Mining makes a major contribution to many regional communities, yet has major impacts on land use. At the close of mining operations, decisions have to be made about the standards of rehabilitation, choice of post-mining land use, and the processes to exit mining operations and achieve the transition to another land use or industry base. In Australia, there are regulatory requirements for end-of-mine planning and requirements for community and stakeholder consultation to ensure that rehabilitation standards and post-mining land uses meet community expectations. However there appears to be little information available about how to integrate the community into decision-making processes; the format and standard of consultation that would be appropriate; nor an evaluation of existing models in terms of their possible transferability to (or adaptation for), post-mining land use applications. The focus of this paper is on examples and processes to involve key stakeholders in planning around the resources sector in Queensland, Australia to help address these gaps. Five different models of stakeholder engagement relevant to post-mining land use decisions are presented, drawing on current engagement processes across the mining, agriculture and NRM sectors. The models of engagement are classified across a number of characteristics to help select and tailor their applications to different industry and planning needs.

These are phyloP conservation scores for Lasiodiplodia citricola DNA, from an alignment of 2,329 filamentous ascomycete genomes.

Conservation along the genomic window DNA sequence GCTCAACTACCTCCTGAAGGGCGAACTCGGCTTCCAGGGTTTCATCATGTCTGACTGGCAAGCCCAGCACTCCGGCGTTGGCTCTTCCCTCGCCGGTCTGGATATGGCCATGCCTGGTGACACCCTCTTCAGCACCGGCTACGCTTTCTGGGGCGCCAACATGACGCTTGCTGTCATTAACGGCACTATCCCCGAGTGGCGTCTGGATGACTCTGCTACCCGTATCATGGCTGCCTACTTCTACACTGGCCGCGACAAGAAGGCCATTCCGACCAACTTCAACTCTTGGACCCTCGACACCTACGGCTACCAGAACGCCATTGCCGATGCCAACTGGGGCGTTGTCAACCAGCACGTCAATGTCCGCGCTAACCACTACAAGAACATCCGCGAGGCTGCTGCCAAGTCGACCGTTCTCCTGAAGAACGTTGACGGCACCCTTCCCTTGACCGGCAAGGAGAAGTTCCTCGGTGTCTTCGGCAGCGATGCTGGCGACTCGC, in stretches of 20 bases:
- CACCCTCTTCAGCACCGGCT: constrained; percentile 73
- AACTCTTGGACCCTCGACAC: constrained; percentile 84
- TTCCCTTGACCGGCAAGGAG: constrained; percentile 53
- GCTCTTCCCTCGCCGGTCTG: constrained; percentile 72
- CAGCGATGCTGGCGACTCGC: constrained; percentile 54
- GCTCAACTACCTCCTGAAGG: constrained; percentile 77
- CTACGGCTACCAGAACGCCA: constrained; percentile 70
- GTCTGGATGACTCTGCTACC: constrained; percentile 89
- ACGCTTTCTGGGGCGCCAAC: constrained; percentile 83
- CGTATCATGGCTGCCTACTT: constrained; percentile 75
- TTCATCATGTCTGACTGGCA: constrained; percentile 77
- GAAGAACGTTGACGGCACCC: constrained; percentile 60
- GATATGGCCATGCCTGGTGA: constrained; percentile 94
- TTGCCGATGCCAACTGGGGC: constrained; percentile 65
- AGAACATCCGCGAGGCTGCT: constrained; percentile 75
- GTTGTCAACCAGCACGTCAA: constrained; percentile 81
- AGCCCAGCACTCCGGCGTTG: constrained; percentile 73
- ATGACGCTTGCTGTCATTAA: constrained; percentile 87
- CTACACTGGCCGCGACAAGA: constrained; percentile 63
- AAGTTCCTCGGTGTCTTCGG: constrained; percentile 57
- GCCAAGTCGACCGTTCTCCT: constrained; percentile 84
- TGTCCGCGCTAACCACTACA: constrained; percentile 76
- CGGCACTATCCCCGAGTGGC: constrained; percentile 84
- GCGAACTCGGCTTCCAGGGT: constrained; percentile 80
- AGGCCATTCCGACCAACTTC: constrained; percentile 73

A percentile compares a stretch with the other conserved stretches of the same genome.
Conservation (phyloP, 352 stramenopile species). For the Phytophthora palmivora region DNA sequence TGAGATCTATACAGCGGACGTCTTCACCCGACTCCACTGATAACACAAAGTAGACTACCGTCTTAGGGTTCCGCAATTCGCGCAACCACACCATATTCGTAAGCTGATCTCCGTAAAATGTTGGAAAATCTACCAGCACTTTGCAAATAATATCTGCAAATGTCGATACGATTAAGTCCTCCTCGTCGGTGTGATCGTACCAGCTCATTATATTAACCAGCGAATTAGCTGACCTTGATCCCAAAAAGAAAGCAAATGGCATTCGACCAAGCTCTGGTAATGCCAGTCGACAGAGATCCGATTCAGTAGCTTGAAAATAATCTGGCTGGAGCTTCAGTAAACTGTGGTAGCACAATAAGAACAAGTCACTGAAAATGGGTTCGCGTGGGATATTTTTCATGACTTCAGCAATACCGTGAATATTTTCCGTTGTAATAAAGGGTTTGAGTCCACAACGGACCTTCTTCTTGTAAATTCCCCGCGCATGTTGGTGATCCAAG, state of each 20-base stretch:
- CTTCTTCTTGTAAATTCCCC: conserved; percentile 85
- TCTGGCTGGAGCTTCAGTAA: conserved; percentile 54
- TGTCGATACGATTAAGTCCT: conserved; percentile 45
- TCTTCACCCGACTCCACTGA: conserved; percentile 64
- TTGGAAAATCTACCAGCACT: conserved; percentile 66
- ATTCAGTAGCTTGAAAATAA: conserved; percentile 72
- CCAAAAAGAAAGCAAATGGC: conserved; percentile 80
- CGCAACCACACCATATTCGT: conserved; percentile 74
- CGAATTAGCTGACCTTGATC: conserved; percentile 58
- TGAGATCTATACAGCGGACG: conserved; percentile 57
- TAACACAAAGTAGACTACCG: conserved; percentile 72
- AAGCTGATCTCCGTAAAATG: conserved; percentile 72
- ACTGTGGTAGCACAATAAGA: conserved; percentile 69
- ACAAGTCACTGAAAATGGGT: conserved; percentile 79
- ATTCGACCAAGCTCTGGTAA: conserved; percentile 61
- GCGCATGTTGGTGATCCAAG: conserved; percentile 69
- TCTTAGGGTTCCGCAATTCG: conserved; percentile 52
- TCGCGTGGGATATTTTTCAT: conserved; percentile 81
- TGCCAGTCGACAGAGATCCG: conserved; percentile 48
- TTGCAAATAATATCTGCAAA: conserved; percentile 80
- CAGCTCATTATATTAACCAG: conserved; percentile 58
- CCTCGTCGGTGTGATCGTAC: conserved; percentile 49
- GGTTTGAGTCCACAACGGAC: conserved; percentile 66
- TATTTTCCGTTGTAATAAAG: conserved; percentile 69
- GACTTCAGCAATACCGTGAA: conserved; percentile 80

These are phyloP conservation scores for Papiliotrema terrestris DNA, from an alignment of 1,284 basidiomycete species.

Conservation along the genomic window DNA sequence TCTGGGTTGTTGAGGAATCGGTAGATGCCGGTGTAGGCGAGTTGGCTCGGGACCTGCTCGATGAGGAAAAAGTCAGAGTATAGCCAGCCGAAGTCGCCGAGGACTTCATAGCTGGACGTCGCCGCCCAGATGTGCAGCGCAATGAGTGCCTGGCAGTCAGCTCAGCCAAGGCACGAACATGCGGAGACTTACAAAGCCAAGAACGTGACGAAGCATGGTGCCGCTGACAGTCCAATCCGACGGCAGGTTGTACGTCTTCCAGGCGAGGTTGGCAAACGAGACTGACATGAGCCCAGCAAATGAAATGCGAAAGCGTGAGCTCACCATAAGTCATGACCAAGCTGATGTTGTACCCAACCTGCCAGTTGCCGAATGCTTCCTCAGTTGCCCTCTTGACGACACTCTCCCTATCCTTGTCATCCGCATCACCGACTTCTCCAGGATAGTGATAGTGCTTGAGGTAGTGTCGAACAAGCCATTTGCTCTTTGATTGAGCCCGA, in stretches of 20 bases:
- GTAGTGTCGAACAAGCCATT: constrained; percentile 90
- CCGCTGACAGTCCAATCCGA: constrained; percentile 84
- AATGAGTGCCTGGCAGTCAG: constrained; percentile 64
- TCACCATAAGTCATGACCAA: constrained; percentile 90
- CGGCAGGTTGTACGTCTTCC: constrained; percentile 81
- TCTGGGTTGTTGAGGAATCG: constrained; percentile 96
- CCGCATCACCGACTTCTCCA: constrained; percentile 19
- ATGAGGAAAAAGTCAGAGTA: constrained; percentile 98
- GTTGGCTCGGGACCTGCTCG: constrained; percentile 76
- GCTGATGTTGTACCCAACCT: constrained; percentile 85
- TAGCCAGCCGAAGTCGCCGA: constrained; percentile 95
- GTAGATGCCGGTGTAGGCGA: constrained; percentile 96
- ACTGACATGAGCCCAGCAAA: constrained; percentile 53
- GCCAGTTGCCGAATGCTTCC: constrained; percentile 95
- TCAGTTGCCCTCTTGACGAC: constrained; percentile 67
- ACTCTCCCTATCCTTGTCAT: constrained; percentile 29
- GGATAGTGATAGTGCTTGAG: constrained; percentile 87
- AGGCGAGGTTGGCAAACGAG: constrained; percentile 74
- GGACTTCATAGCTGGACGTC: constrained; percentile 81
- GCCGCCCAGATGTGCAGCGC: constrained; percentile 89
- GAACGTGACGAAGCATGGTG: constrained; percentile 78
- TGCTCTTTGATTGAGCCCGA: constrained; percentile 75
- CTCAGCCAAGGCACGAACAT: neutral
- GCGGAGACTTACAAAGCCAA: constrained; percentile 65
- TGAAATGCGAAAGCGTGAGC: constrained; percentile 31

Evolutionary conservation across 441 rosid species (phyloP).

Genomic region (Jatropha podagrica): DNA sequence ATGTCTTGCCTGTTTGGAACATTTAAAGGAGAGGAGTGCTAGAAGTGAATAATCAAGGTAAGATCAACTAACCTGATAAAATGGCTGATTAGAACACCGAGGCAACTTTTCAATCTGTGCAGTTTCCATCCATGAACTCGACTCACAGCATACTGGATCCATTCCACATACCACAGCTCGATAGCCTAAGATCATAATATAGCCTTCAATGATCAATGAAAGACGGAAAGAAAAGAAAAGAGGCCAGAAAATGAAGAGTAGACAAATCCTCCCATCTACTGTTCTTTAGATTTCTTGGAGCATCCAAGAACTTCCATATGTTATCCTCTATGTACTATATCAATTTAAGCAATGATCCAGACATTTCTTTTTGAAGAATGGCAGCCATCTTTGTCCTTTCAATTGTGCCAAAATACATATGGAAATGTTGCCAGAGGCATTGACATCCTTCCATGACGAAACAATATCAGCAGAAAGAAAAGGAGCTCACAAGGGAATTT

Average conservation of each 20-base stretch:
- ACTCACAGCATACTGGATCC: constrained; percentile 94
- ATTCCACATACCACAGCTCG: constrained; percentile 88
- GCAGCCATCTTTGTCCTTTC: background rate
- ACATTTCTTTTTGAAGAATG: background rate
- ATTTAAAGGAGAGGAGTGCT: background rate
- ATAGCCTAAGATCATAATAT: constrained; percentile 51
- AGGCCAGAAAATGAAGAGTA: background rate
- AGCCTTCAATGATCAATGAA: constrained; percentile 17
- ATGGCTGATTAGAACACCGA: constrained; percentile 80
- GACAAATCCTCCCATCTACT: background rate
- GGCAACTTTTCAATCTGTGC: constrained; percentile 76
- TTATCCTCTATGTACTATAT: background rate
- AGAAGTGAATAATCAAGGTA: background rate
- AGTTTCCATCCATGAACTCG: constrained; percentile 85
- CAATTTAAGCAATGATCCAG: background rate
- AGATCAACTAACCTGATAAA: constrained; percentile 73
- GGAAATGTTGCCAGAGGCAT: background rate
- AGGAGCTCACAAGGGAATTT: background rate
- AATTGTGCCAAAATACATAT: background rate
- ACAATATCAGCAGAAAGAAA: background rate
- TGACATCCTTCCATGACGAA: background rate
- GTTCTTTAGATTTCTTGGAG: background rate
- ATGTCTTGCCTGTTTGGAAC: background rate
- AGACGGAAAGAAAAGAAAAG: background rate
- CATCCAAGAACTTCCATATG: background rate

Rolfe, J., Everingham, J., Morrish, F., Kinnear, S., Lechner, A. & Akbar, D. (2018). ACARP C25032: Report 3 – Models for stakeholder engagement for post-mining land use change decisions in the Bowen Basin, Australia. Queensland: ACARP.